The psychology behind sibling rivalry

image of sibling rivalry
Image: JooHee Yoon

Mark Feinberg is quoted in this story from The New York Times.

My 4- and 8-year-old are closer now than they were before the pandemic — I hear the sounds of giggling wafting from their bedroom several times a night. But the more time my girls spend together, the more they fight, too.

The most common battlegrounds for my kids are perceived injustices and jockeying for position. The most absurd instance of the latter was when we were waiting to get flu shots this past fall. The girls got into a brawl over who received the first shot. My older daughter “won” that argument, but it was only as she was walking toward the pharmacist’s door that she realized a shot was not actually a prize.

On days when we are trapped in the house together and their screaming matches reach operatic levels, their dad and I worry we did something horribly wrong as parents to encourage this volume of strife. But according to Jeanine Vivona, a professor of psychology at the College of New Jersey who has studied sibling rivalry, “competition with siblings is just a fact of life. And we, as people with siblings and people with children, can just try to manage it as best we can.”

Observational studies have shown that sibling conflict may happen up to eight times an hour. Other research finds that pairs of sisters tend to be the closest, and that sibling dyads that include a brother have the most conflict. “Conflict does decrease into adolescence; it sort of levels off,” said Mark Ethan Feinberg, a research professor of health and human development at Pennsylvania State University. “Early and middle childhood are particularly difficult times for sibling aggression.”

As a study that Feinberg co-authored notes, the book of Genesis, which includes the “founding stories of the Western psyche,” is dripping with tales of murderous and covetous siblings, like Cain and Abel and Jacob and Esau. And these stories unfurl “themes researchers are exploring today: dastardly deeds, conflict over parental love and resources, and triangulation of children into parental conflicts.”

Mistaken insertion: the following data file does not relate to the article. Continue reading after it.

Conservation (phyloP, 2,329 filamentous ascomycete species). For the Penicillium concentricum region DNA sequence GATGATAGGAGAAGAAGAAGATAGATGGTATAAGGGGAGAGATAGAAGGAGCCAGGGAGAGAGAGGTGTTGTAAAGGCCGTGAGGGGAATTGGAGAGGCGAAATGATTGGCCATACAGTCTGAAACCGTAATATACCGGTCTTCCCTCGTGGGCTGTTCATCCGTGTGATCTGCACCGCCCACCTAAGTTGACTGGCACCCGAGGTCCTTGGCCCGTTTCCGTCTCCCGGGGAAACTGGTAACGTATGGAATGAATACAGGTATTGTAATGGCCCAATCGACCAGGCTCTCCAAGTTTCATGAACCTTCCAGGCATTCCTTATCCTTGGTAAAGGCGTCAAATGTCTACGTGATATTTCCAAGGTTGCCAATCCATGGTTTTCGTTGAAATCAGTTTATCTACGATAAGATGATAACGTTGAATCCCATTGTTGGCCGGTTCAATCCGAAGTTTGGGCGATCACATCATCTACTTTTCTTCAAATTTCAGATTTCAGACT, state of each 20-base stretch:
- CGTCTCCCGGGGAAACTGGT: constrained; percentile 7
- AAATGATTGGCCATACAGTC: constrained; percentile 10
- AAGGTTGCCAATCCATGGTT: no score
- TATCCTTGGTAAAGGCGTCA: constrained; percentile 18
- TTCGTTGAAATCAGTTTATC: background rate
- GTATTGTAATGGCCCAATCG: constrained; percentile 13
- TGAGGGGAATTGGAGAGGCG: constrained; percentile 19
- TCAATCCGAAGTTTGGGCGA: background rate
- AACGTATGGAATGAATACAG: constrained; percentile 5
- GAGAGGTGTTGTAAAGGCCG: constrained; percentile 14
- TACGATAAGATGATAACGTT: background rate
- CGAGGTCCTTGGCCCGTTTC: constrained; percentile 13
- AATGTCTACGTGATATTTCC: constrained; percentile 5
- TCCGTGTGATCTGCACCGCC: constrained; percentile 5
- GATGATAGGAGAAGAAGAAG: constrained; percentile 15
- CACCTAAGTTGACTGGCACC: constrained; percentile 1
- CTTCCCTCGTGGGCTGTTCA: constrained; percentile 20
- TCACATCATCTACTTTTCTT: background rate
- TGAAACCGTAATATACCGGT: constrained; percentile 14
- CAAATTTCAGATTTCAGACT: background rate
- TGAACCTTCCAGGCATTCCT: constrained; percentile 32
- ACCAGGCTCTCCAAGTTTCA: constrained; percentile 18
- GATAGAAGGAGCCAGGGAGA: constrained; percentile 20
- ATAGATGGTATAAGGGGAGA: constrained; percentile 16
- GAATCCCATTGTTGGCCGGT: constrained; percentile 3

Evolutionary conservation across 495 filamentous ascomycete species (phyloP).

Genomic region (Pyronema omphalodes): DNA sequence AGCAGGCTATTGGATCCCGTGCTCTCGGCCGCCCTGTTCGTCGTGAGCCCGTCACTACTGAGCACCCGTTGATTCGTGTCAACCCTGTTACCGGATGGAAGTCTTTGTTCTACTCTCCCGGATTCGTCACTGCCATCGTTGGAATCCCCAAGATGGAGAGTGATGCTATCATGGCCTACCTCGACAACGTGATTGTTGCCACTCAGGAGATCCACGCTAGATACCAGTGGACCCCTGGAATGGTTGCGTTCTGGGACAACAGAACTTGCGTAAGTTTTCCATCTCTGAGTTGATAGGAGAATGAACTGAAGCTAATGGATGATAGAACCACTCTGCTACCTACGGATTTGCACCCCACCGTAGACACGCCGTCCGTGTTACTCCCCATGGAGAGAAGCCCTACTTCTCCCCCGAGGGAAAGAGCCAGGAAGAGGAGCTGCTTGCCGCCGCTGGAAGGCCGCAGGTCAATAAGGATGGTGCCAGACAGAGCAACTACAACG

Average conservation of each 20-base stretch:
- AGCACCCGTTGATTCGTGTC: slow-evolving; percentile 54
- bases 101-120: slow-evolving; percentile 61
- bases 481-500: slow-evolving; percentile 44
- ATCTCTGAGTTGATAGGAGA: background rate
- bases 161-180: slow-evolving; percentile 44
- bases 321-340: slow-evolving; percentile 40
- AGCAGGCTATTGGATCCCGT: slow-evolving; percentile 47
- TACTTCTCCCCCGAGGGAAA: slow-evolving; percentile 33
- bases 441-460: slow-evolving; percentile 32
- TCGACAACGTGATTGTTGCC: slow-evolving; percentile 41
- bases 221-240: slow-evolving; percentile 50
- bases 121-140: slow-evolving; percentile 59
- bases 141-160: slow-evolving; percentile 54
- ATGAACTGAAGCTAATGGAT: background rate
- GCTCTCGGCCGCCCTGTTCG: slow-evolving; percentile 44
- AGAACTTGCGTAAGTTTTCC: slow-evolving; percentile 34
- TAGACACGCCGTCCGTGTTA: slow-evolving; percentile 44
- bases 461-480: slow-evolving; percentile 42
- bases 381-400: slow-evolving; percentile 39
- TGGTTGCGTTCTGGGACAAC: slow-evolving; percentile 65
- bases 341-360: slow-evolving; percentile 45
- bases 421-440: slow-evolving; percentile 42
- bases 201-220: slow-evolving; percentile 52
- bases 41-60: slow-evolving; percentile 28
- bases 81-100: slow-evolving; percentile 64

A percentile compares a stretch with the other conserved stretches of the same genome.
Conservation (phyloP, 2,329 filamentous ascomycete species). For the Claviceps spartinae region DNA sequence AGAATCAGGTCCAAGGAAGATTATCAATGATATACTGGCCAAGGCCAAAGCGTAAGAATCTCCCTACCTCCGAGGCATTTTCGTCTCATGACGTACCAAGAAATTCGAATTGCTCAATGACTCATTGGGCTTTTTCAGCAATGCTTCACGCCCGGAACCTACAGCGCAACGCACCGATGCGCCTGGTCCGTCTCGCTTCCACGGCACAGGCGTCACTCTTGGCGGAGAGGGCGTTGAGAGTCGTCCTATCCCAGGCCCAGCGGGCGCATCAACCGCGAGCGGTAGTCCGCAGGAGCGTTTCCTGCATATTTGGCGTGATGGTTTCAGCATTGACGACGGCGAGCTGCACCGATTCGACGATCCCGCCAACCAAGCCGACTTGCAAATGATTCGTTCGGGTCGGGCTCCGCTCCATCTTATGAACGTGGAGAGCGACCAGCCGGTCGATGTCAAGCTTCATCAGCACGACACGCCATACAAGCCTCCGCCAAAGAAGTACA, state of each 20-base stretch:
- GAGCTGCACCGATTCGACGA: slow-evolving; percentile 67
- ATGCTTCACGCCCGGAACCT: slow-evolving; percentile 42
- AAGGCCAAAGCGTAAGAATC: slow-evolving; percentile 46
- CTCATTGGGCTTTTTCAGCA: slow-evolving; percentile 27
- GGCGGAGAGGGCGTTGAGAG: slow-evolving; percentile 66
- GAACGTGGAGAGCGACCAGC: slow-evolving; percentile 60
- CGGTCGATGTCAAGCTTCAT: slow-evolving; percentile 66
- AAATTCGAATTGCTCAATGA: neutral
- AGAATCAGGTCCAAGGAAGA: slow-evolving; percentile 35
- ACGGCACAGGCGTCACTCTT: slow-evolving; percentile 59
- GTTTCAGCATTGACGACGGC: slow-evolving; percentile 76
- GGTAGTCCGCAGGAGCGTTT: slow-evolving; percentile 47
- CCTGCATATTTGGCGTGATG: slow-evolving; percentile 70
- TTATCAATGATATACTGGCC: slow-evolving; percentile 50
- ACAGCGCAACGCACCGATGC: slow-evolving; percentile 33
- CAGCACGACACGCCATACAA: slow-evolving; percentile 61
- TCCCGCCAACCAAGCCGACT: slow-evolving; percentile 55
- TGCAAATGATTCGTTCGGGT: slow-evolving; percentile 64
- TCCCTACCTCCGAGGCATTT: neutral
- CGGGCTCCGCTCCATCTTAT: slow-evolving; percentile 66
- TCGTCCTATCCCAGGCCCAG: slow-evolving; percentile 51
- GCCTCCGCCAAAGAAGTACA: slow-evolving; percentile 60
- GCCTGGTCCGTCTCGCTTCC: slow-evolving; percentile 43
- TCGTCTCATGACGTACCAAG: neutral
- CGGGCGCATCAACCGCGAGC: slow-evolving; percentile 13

Sibling rivalry is so profound that hundreds of years ago, when child mortality was much higher, children under 5 with close-in-age siblings were more likely to die. These deaths were likely “related to increased prevalence of childhood infectious disease in such households, and lower levels of maternal nutrition, and perhaps more general competition for parental attention,” said Sarah Walters, an associate professor of demography at the London School of Hygiene and Tropical Medicine and the co-author of a study on siblings and mortality clustering in 19th-century Belgium. This knowledge certainly puts my kids’ fights over who got more ice cream into perspective.

While most siblings aren’t fighting for actual scraps, psychologically, sibling rivalry serves a developmental purpose: It helps children figure out what is unique and special about themselves, otherwise known as “differentiation.” Children want to be seen as the most special by their parents, so they’re “always going to push for preferential treatment,” over their siblings, Vivona said. But they may also shape their interests and personalities around their siblings’ skills and desires.